Thursday, January 25, 2007

Grand illusions and small discoveries.

Okay, why did it take me so long to finally watch this movie?

I love Philip K. Dick.

I really like Richard Linklater and totally dug the rotoscoping technique used in Waking Life.

So why did it take me so long to get around to watching A Scanner Darkly?

I guess part of it can be attributed to the fact that I'm just not as motivated to see films in the theater as I used to be. I've grown so used to "on-demand" viewing, and the ease of watching DVDs (and now I've noticed the same is growing true of television via the networks posting their shows online for those of us that missed the original airing) and relying on home media centers to satisfy our entertainment needs.

This makes sense both time-wise and fiscally, especially as movie tickets grow ever more expensive and our workdays stretch to include both hours spent in the office and periodic check-ins via email and the web from home or in transit or on vacation or ... you get the idea. But the art of film, and the way we experience doesn't necessarily need to make sense.

Films, good films at least, should be experienced in the theater. The large screen should obscure your peripheral vision and draw you into the vortex formed by the huge projected illusion in front of you. And this goes doubly for something as visually arresting a A Scanner Darkly, with its unique mimicry of life achieved through ever shifting form and color holding only the most tenuous of connection to the traditional animation we have grown so used to.

Waking Life was a joy to see on the large screen, and Linklater's choice of animation style fit perfectly with the stream of consciousness dreamscape it was meant to convey. In A Scanner Darkly the same technique is employed, only this time form and shape is more cohesive and less surreal, with the overall effect being an amazing simulacrum of life achieved through less than realistic rendering. It is this stunning effect on the small screen that makes me realize how much I missed by giving the movie a pass when it was in theaters.

So there's that. Visually it's a knock-out. But what about the story? Here is the twist; the movie is visually amazing and I wish I has seen it on the big screen for that reason alone, but the actual narrative is better suited to the small screen. It's an exciting tale, filled with twists and turns no one sees coming, but it's also a claustrophobic tale. The cast is small and the characters overlap, and their paranoid world is one best considered within cloistered environs and, honestly, that effect is much harder to achieve when the junkie scratching invisible bugs out of his hair is thirty feet tall.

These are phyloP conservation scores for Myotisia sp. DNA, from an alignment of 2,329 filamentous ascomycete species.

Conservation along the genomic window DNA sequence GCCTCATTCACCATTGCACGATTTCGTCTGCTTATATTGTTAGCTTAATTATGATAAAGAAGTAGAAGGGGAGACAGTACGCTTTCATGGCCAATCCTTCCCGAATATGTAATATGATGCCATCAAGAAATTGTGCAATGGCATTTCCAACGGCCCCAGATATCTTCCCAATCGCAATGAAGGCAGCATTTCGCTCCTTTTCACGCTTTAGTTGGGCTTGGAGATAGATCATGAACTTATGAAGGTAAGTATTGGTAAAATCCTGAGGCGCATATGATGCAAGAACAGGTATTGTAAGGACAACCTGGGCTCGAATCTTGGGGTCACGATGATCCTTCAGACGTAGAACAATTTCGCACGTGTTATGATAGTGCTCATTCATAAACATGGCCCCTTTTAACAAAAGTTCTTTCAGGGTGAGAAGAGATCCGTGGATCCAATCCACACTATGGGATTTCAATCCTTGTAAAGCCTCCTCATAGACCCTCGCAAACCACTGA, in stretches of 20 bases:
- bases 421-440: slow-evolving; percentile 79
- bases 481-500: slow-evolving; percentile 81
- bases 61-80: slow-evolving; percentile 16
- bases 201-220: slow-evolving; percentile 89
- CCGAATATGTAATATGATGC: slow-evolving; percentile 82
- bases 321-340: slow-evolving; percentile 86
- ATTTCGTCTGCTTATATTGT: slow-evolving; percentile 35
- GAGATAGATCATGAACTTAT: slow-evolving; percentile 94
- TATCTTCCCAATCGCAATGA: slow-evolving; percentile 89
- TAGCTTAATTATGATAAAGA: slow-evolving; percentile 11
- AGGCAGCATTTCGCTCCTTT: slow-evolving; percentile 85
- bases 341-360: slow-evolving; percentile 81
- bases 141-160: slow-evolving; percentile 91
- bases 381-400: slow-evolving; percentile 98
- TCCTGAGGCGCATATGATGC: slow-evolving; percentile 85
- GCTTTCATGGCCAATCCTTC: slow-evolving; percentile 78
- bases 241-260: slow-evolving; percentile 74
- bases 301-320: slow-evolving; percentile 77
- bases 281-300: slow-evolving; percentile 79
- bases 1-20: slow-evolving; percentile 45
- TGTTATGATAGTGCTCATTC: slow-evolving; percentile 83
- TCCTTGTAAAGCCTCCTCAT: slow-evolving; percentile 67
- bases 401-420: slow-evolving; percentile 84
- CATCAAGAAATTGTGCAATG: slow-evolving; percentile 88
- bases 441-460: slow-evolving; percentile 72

I'm not going to go any further into the story since I don't know who has seen the movie yet and who hasn't, but I will say that, even for a futuristic tale, it seems borne on the shoulders of the author's own original experience. It feels like a personal tale and, in the end, it is a tale of hope.

So I'm sad I missed A Scanner Darkly during its original run, but had I seen it then I might not have watched it again when it was released on DVD, and then I would have missed some of the film's deeper and more subtle pleasures.


MTV reads donewaiting, doesn't get our jokes.

Just another reason I love being associated with donewaiting. It is also a nice example of the MSM trying to act as if their ear is to the ground only to end up with their foot in their mouth.


Here come the jesters 1, 2, 3 ...

I am just taking the following verbatim from JB's email, because there is no way I can say it any better. Actually, the only thing I changed was in the title, since she had two too many periods forming the ellipses. And the only reason I'm pointing that out is to remove the "two men to do a woman's job" bit below. Because it's true, and that hurts.


Thursday, January 25th
9 PM-2 AM
Liar's Club
1665 W. Fullerton

DJ's June Cleavage
Rudy Tuesday

Because Amber Waves is out of town,
and we all know that
it takes two men to do a woman's job.

Please join us as we spin rock, punk, soul,
and other things we deem appropriate.

It’s all part of your rock and roll fantasy.
Or something like that.

So there you go.

Also, DO NOT FORGET, I am at The Continental this Saturday and your attendance is MANDATORY! I have LOTS of stuff to give away, and I'd love to give it away to you. Gapers Block's new music blog Transmission wrote up the evening here, and they cover a lot of the possible prizes you could go home with that evening. They don't mention it, but there will also be free tickets to the Chicagoist CTRL-ALT-ROCK v2.0 on February 8. Get there early as we'll be arranging the giveaways between 11 and 12 or so.

So keep Saturday open and I'll see you at Liar's tonight!

Aw heck, hold on, here's one for the ladies. Hey Keanu, what're you looking at?

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